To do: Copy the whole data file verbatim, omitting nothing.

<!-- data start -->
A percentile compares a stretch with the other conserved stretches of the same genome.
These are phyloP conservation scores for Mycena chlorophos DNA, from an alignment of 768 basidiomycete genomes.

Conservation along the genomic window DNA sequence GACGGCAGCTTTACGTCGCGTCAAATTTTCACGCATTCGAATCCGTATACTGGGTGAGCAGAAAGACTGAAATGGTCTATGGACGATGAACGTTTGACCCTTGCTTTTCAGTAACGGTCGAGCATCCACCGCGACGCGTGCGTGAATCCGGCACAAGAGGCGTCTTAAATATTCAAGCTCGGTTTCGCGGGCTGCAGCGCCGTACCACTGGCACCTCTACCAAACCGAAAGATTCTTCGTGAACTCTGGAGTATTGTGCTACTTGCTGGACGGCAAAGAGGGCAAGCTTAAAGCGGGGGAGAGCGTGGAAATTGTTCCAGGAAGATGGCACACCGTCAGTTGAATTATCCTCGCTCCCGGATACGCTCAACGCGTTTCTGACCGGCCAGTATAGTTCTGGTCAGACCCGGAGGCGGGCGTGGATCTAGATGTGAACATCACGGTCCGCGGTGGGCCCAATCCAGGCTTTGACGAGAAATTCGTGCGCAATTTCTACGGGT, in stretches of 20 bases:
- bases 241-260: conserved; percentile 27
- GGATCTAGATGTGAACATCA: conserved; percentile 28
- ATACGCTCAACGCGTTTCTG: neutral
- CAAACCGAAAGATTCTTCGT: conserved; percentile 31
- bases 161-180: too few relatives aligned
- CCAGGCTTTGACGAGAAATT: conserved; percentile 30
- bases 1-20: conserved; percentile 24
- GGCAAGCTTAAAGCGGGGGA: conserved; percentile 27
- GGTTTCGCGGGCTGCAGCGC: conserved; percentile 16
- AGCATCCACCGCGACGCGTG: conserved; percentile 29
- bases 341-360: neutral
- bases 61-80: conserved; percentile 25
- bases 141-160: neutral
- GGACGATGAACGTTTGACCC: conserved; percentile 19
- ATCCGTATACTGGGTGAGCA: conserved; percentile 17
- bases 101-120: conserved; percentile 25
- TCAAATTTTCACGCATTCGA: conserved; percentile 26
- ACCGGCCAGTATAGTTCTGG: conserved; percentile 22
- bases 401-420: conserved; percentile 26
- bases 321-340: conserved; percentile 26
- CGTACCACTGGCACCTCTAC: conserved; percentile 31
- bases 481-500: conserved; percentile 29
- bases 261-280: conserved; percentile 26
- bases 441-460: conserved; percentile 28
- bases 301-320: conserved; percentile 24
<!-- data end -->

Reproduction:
A percentile compares a stretch with the other conserved stretches of the same genome.
These are phyloP conservation scores for Mycena chlorophos DNA, from an alignment of 768 basidiomycete genomes.

Conservation along the genomic window DNA sequence GACGGCAGCTTTACGTCGCGTCAAATTTTCACGCATTCGAATCCGTATACTGGGTGAGCAGAAAGACTGAAATGGTCTATGGACGATGAACGTTTGACCCTTGCTTTTCAGTAACGGTCGAGCATCCACCGCGACGCGTGCGTGAATCCGGCACAAGAGGCGTCTTAAATATTCAAGCTCGGTTTCGCGGGCTGCAGCGCCGTACCACTGGCACCTCTACCAAACCGAAAGATTCTTCGTGAACTCTGGAGTATTGTGCTACTTGCTGGACGGCAAAGAGGGCAAGCTTAAAGCGGGGGAGAGCGTGGAAATTGTTCCAGGAAGATGGCACACCGTCAGTTGAATTATCCTCGCTCCCGGATACGCTCAACGCGTTTCTGACCGGCCAGTATAGTTCTGGTCAGACCCGGAGGCGGGCGTGGATCTAGATGTGAACATCACGGTCCGCGGTGGGCCCAATCCAGGCTTTGACGAGAAATTCGTGCGCAATTTCTACGGGT, in stretches of 20 bases:
- bases 241-260: conserved; percentile 27
- GGATCTAGATGTGAACATCA: conserved; percentile 28
- ATACGCTCAACGCGTTTCTG: neutral
- CAAACCGAAAGATTCTTCGT: conserved; percentile 31
- bases 161-180: too few relatives aligned
- CCAGGCTTTGACGAGAAATT: conserved; percentile 30
- bases 1-20: conserved; percentile 24
- GGCAAGCTTAAAGCGGGGGA: conserved; percentile 27
- GGTTTCGCGGGCTGCAGCGC: conserved; percentile 16
- AGCATCCACCGCGACGCGTG: conserved; percentile 29
- bases 341-360: neutral
- bases 61-80: conserved; percentile 25
- bases 141-160: neutral
- GGACGATGAACGTTTGACCC: conserved; percentile 19
- ATCCGTATACTGGGTGAGCA: conserved; percentile 17
- bases 101-120: conserved; percentile 25
- TCAAATTTTCACGCATTCGA: conserved; percentile 26
- ACCGGCCAGTATAGTTCTGG: conserved; percentile 22
- bases 401-420: conserved; percentile 26
- bases 321-340: conserved; percentile 26
- CGTACCACTGGCACCTCTAC: conserved; percentile 31
- bases 481-500: conserved; percentile 29
- bases 261-280: conserved; percentile 26
- bases 441-460: conserved; percentile 28
- bases 301-320: conserved; percentile 24